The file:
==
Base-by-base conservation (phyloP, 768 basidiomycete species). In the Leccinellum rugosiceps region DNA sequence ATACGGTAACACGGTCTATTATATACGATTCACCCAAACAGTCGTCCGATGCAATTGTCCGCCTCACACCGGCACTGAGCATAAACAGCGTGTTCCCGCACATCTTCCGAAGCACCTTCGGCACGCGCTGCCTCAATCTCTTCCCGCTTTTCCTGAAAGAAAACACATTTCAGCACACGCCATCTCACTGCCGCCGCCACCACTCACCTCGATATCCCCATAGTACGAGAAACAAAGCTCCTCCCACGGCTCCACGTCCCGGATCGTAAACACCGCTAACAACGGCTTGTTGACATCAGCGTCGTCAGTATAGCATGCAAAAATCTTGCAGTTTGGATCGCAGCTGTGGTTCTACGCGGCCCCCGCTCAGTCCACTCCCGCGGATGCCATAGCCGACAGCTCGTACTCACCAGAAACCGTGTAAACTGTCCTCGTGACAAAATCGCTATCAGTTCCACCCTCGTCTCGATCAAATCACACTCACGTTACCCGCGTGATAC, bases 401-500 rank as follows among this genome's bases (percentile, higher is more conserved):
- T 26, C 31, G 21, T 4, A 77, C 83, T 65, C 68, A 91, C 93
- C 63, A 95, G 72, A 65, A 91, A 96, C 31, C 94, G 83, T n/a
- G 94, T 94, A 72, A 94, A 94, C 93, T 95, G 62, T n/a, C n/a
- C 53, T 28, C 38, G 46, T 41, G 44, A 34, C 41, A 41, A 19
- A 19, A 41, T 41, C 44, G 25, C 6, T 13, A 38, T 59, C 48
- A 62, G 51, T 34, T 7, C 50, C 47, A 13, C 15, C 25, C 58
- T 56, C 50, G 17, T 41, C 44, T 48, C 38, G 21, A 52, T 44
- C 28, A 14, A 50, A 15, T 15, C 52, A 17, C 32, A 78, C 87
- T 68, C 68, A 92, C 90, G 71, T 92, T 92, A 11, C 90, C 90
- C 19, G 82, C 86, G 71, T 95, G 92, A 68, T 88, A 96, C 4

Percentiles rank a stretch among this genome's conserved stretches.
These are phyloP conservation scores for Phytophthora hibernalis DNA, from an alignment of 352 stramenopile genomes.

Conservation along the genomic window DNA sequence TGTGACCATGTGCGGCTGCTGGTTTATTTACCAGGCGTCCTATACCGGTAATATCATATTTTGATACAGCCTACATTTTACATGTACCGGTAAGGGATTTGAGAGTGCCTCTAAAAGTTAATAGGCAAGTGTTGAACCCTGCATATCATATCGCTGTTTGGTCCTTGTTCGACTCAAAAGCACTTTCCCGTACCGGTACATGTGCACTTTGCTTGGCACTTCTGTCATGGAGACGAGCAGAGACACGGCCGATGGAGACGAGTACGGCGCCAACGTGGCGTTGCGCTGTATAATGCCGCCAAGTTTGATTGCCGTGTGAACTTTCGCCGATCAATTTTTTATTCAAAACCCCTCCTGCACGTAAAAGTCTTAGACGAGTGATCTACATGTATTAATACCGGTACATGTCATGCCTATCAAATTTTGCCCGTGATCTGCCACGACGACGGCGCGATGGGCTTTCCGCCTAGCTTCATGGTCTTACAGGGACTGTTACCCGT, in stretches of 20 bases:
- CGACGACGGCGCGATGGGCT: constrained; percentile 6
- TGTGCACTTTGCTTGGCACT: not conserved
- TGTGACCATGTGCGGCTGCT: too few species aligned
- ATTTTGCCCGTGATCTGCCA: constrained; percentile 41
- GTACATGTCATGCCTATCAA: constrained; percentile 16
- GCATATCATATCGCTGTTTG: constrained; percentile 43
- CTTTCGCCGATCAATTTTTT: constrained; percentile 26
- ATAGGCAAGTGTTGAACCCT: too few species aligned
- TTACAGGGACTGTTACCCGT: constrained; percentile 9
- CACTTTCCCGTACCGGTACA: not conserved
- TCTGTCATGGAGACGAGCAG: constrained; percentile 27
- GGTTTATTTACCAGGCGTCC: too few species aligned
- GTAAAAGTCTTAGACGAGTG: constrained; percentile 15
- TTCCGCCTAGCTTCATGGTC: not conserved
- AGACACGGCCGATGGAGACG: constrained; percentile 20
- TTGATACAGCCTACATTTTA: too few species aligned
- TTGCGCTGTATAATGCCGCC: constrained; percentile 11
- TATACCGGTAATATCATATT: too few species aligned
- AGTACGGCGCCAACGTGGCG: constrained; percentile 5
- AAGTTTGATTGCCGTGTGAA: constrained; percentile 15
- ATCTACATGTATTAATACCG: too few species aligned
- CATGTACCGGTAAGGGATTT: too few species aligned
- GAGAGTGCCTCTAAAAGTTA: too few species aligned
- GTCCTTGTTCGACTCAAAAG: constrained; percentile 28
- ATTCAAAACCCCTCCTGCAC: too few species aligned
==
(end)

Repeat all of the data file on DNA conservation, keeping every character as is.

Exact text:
Base-by-base conservation (phyloP, 768 basidiomycete species). In the Leccinellum rugosiceps region DNA sequence ATACGGTAACACGGTCTATTATATACGATTCACCCAAACAGTCGTCCGATGCAATTGTCCGCCTCACACCGGCACTGAGCATAAACAGCGTGTTCCCGCACATCTTCCGAAGCACCTTCGGCACGCGCTGCCTCAATCTCTTCCCGCTTTTCCTGAAAGAAAACACATTTCAGCACACGCCATCTCACTGCCGCCGCCACCACTCACCTCGATATCCCCATAGTACGAGAAACAAAGCTCCTCCCACGGCTCCACGTCCCGGATCGTAAACACCGCTAACAACGGCTTGTTGACATCAGCGTCGTCAGTATAGCATGCAAAAATCTTGCAGTTTGGATCGCAGCTGTGGTTCTACGCGGCCCCCGCTCAGTCCACTCCCGCGGATGCCATAGCCGACAGCTCGTACTCACCAGAAACCGTGTAAACTGTCCTCGTGACAAAATCGCTATCAGTTCCACCCTCGTCTCGATCAAATCACACTCACGTTACCCGCGTGATAC, bases 401-500 rank as follows among this genome's bases (percentile, higher is more conserved):
- T 26, C 31, G 21, T 4, A 77, C 83, T 65, C 68, A 91, C 93
- C 63, A 95, G 72, A 65, A 91, A 96, C 31, C 94, G 83, T n/a
- G 94, T 94, A 72, A 94, A 94, C 93, T 95, G 62, T n/a, C n/a
- C 53, T 28, C 38, G 46, T 41, G 44, A 34, C 41, A 41, A 19
- A 19, A 41, T 41, C 44, G 25, C 6, T 13, A 38, T 59, C 48
- A 62, G 51, T 34, T 7, C 50, C 47, A 13, C 15, C 25, C 58
- T 56, C 50, G 17, T 41, C 44, T 48, C 38, G 21, A 52, T 44
- C 28, A 14, A 50, A 15, T 15, C 52, A 17, C 32, A 78, C 87
- T 68, C 68, A 92, C 90, G 71, T 92, T 92, A 11, C 90, C 90
- C 19, G 82, C 86, G 71, T 95, G 92, A 68, T 88, A 96, C 4

Percentiles rank a stretch among this genome's conserved stretches.
These are phyloP conservation scores for Phytophthora hibernalis DNA, from an alignment of 352 stramenopile genomes.

Conservation along the genomic window DNA sequence TGTGACCATGTGCGGCTGCTGGTTTATTTACCAGGCGTCCTATACCGGTAATATCATATTTTGATACAGCCTACATTTTACATGTACCGGTAAGGGATTTGAGAGTGCCTCTAAAAGTTAATAGGCAAGTGTTGAACCCTGCATATCATATCGCTGTTTGGTCCTTGTTCGACTCAAAAGCACTTTCCCGTACCGGTACATGTGCACTTTGCTTGGCACTTCTGTCATGGAGACGAGCAGAGACACGGCCGATGGAGACGAGTACGGCGCCAACGTGGCGTTGCGCTGTATAATGCCGCCAAGTTTGATTGCCGTGTGAACTTTCGCCGATCAATTTTTTATTCAAAACCCCTCCTGCACGTAAAAGTCTTAGACGAGTGATCTACATGTATTAATACCGGTACATGTCATGCCTATCAAATTTTGCCCGTGATCTGCCACGACGACGGCGCGATGGGCTTTCCGCCTAGCTTCATGGTCTTACAGGGACTGTTACCCGT, in stretches of 20 bases:
- CGACGACGGCGCGATGGGCT: constrained; percentile 6
- TGTGCACTTTGCTTGGCACT: not conserved
- TGTGACCATGTGCGGCTGCT: too few species aligned
- ATTTTGCCCGTGATCTGCCA: constrained; percentile 41
- GTACATGTCATGCCTATCAA: constrained; percentile 16
- GCATATCATATCGCTGTTTG: constrained; percentile 43
- CTTTCGCCGATCAATTTTTT: constrained; percentile 26
- ATAGGCAAGTGTTGAACCCT: too few species aligned
- TTACAGGGACTGTTACCCGT: constrained; percentile 9
- CACTTTCCCGTACCGGTACA: not conserved
- TCTGTCATGGAGACGAGCAG: constrained; percentile 27
- GGTTTATTTACCAGGCGTCC: too few species aligned
- GTAAAAGTCTTAGACGAGTG: constrained; percentile 15
- TTCCGCCTAGCTTCATGGTC: not conserved
- AGACACGGCCGATGGAGACG: constrained; percentile 20
- TTGATACAGCCTACATTTTA: too few species aligned
- TTGCGCTGTATAATGCCGCC: constrained; percentile 11
- TATACCGGTAATATCATATT: too few species aligned
- AGTACGGCGCCAACGTGGCG: constrained; percentile 5
- AAGTTTGATTGCCGTGTGAA: constrained; percentile 15
- ATCTACATGTATTAATACCG: too few species aligned
- CATGTACCGGTAAGGGATTT: too few species aligned
- GAGAGTGCCTCTAAAAGTTA: too few species aligned
- GTCCTTGTTCGACTCAAAAG: constrained; percentile 28
- ATTCAAAACCCCTCCTGCAC: too few species aligned